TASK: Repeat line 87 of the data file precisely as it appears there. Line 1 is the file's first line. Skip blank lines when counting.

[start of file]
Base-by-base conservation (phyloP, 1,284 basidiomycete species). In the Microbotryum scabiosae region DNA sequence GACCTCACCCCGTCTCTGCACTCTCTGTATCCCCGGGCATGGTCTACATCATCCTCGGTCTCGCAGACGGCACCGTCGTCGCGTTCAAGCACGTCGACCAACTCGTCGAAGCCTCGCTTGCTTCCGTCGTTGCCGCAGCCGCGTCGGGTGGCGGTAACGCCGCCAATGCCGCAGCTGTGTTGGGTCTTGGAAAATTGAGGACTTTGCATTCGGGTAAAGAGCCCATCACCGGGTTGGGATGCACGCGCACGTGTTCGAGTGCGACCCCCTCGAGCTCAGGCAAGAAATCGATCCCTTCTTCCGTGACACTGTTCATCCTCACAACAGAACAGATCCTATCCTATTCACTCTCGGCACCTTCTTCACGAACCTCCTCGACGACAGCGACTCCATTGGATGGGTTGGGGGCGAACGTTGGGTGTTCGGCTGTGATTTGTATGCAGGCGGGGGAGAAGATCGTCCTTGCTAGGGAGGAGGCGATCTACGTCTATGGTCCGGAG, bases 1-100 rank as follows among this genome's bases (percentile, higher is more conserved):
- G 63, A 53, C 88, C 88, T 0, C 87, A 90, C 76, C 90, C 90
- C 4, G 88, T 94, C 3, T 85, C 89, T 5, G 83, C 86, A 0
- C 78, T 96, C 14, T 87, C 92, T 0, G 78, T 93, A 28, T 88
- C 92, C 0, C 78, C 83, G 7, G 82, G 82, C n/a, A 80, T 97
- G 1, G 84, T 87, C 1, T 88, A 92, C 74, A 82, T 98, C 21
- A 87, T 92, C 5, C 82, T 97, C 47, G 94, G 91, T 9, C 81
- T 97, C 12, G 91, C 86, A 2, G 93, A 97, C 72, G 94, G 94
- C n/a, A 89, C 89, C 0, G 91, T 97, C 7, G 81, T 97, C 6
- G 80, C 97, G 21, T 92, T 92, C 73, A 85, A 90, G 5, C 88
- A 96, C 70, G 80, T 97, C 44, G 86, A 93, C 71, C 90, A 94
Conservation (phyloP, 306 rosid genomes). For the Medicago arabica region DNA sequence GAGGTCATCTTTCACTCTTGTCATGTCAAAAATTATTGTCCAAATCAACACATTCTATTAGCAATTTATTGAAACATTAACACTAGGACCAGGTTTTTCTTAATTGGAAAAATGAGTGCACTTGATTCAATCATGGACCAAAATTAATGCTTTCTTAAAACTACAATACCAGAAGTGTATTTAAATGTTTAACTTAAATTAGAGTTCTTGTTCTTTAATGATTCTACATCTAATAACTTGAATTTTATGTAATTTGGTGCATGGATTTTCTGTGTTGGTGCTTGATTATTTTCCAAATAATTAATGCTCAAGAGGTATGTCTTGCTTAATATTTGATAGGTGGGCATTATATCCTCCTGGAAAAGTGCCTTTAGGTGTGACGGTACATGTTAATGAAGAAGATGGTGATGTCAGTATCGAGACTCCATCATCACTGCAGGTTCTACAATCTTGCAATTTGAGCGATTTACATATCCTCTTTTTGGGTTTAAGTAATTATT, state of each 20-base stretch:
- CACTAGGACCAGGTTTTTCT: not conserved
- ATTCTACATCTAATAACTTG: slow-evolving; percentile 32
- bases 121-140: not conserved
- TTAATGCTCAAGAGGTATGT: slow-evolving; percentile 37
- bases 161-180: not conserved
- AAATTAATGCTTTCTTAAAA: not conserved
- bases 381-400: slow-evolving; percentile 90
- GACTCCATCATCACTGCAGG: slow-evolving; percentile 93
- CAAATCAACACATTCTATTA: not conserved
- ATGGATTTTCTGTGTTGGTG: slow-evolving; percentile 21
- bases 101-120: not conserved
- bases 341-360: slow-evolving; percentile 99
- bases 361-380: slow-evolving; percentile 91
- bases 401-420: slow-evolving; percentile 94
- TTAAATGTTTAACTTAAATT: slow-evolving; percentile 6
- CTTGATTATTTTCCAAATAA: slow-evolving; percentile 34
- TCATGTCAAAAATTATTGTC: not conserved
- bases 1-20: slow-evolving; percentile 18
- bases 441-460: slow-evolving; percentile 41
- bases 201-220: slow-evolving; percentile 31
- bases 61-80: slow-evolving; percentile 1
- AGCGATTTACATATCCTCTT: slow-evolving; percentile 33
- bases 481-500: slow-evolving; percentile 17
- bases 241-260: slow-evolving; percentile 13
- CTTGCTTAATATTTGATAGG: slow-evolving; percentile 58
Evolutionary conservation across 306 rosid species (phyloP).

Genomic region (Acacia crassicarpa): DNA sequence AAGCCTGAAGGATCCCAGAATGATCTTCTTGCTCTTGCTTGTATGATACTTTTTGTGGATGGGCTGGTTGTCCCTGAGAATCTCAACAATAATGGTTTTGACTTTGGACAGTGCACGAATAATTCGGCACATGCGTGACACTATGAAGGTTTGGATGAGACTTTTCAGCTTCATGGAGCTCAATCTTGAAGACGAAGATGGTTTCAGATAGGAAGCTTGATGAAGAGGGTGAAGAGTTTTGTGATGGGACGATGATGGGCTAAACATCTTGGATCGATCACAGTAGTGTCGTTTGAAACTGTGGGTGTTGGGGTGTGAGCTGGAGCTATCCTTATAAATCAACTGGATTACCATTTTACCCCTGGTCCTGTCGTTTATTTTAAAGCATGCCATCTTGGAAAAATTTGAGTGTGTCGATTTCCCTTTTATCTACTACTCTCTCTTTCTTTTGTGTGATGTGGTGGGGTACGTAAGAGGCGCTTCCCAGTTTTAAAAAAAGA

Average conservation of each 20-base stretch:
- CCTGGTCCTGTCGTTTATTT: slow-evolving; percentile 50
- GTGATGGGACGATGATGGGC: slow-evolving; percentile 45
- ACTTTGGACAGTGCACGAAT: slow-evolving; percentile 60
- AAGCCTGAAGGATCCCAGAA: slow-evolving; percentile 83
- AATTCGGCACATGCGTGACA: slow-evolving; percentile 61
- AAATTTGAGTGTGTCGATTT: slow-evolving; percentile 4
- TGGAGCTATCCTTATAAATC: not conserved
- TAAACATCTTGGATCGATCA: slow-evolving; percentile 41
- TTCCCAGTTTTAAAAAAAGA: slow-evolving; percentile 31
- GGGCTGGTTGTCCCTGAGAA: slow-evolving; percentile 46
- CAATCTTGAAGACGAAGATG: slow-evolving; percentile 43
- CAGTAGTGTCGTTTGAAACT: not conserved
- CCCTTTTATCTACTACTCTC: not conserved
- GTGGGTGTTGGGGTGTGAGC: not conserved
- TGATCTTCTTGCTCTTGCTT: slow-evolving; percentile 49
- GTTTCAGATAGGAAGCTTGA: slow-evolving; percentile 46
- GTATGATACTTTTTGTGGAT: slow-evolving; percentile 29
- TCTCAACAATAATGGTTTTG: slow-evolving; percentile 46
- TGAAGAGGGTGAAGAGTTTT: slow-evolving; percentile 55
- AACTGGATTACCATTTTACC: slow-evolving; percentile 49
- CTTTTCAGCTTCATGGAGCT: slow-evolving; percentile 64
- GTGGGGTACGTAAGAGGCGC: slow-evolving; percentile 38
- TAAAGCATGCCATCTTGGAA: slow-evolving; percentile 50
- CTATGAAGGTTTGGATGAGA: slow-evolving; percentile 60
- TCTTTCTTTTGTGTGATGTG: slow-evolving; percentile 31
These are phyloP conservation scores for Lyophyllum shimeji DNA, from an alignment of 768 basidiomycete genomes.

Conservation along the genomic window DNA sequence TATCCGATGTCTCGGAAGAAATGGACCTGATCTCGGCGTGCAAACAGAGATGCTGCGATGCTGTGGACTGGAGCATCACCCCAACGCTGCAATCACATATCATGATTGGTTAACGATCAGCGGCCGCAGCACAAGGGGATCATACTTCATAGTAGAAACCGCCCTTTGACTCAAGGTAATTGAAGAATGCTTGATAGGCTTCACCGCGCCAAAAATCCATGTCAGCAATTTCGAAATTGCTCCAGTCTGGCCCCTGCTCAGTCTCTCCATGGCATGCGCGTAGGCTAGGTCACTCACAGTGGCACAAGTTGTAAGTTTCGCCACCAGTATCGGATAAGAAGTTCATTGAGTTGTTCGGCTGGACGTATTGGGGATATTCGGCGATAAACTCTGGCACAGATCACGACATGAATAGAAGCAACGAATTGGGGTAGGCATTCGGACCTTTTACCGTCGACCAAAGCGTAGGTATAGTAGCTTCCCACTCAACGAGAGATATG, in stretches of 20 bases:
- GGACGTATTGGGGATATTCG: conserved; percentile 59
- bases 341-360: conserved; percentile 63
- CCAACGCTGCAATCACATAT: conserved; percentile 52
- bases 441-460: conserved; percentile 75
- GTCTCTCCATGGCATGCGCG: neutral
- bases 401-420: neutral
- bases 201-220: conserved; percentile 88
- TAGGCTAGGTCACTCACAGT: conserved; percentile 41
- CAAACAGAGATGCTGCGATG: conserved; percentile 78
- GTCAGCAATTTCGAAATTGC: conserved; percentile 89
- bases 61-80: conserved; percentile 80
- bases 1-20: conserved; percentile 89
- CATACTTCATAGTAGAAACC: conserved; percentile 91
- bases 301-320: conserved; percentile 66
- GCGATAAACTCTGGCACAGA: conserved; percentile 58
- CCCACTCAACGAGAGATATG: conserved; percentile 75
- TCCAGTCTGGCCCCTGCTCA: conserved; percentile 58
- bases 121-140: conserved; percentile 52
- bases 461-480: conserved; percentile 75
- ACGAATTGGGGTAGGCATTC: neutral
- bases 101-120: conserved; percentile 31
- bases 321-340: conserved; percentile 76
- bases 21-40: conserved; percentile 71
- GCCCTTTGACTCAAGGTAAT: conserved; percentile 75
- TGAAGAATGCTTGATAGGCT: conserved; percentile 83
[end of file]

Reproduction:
- ACGAATTGGGGTAGGCATTC: neutral